Brussels gives Greece two weeks to tighten borders

Brussels gives Greece two weeks to tighten borders

The European Commission on Tuesday gave Greece two weeks to determine how it plans to tighten control of its borders, noting that although progress has been made, the process of registering thousands of migrants streaming through the country remained inadequate.

The Commission criticized an action plan submitted by Athens, noting that it lacked “detailed time frames” for fixing problems. It also demanded guarantees that European Union funding for migration will be used properly.

“The Commission requests that Greece provide the additional elements and clarifications by 26 April,” it said in a statement which acknowledged Athens had made “significant progress.”

If Greece fails to take remedial action, Brussels could authorize other EU member-states to extend border controls in the Schengen passport-free area for up to two years instead of the normal six months.

Such a scenario would effectively suspend Greece’s participation in the Schengen zone.

In a related development on Tuesday, Bulgarian Prime Minister Boyko Borisov accused Greece of wasting EU funding allocated for tackling the refugee crisis and declared that hundreds of people were using Greek refugee camps as bases from which to organize attempts to breach Greece’s border with Bulgaria.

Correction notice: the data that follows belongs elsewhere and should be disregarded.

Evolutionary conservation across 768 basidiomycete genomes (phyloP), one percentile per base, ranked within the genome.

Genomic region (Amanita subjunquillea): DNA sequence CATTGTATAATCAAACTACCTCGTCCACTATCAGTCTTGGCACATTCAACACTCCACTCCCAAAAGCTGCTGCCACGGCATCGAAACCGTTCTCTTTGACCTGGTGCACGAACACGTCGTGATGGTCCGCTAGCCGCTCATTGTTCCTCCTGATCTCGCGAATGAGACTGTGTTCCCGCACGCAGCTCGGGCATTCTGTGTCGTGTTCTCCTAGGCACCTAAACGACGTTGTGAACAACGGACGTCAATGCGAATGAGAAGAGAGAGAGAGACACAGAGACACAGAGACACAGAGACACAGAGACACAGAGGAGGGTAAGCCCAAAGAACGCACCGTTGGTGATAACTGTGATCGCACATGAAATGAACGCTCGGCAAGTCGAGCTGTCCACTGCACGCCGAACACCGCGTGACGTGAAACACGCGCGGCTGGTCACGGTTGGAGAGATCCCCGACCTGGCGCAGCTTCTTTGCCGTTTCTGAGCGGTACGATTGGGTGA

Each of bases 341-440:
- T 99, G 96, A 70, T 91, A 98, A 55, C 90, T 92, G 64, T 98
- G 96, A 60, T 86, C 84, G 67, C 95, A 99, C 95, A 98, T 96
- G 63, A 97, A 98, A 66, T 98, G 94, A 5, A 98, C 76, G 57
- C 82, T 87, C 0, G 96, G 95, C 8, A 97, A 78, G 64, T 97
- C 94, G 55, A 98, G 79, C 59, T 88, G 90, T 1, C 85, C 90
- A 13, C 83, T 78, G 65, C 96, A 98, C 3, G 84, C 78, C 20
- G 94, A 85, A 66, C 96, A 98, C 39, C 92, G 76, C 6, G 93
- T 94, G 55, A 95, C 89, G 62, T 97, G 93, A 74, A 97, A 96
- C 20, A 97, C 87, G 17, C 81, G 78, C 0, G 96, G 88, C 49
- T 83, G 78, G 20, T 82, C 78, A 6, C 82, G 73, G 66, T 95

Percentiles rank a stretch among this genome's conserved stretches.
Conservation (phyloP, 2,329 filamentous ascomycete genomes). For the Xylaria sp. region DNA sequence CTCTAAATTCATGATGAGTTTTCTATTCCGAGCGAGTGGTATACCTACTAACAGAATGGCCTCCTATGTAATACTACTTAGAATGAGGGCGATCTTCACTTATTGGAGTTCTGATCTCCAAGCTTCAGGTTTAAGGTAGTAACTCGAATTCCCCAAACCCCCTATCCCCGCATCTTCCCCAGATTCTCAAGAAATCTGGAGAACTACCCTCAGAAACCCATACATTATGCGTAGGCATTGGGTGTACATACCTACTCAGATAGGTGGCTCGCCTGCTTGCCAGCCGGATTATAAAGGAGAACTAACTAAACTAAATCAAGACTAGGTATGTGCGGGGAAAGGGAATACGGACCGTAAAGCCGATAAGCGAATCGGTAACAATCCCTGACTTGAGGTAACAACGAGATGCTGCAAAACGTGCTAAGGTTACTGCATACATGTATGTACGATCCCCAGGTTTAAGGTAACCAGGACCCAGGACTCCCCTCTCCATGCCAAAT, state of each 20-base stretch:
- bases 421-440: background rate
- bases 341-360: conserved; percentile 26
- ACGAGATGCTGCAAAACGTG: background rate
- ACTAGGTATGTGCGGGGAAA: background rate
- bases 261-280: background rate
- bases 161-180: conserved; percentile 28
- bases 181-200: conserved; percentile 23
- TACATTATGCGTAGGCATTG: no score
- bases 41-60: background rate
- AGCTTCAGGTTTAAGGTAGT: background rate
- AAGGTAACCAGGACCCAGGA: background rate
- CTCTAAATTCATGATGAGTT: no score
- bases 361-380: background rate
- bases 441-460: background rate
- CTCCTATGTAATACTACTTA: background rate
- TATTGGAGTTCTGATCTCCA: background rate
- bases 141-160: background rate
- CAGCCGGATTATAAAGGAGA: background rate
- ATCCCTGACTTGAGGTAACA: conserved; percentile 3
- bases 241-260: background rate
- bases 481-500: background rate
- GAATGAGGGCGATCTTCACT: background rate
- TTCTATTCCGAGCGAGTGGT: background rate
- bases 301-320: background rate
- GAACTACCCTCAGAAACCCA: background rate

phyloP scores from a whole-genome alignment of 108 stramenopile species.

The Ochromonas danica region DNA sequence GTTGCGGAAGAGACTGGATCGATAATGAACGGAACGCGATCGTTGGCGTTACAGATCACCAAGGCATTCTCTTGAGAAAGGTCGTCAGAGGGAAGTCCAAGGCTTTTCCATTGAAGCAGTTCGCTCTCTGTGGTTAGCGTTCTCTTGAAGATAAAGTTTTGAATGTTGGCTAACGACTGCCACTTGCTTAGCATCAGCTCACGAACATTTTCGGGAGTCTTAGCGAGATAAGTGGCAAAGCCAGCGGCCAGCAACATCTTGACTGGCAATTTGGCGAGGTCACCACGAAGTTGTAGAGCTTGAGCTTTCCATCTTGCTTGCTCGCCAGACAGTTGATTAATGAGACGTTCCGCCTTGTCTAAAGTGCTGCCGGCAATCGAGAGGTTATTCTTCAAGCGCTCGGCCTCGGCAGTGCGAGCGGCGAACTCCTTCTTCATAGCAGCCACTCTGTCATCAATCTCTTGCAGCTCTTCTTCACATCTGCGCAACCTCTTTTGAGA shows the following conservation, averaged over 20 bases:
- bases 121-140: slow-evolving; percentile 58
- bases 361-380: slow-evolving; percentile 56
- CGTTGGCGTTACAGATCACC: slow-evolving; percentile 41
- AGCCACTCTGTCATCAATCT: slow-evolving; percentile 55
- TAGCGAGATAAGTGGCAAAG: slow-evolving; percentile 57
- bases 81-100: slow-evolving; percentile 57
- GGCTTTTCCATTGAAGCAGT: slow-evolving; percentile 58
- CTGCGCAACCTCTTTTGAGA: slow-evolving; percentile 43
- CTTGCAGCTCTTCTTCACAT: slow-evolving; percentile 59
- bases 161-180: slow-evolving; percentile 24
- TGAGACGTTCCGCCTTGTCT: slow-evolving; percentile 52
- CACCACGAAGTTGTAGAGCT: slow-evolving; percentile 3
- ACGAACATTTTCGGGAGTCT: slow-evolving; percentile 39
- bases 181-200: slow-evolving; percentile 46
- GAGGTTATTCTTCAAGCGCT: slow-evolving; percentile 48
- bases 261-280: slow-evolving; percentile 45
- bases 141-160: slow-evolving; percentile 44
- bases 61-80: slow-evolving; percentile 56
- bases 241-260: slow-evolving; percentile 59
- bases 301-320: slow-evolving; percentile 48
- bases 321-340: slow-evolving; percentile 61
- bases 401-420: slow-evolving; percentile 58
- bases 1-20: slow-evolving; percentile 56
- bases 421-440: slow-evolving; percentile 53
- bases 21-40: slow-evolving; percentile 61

“Refugees in Greece are gathering in groups of 1,000 to 2,000 and planning to invade our border,” Borisov told the Bulgarian Parliament. He added that conditions at Greek processing centers for refugees were “horrific.”

“They are so inhumane that refugees often want to leave them,” he said, adding that conditions at similar camps in the Former Yugoslav Republic of Macedonia, which shares borders with both Greece and Bulgaria, “are very good.”
“They even have playgrounds for children,” he said.

In his speech, Borisov accused Athens of wasting EU money. “Even with millions of euros – more than 700 million euros – they have been unable to present any concrete action,” he said.

By late on Tuesday night there had been no official Greek response to Borisov’s tirade, which comes ahead of scheduled talks on the refugee crisis between the foreign ministers of Greece, Bulgaria, FYROM and Albania in Thessaloniki on April 21 and 22.

Greek diplomatic sources sought to play down the significance of the comments, underlining the leader’s unpredictable nature.

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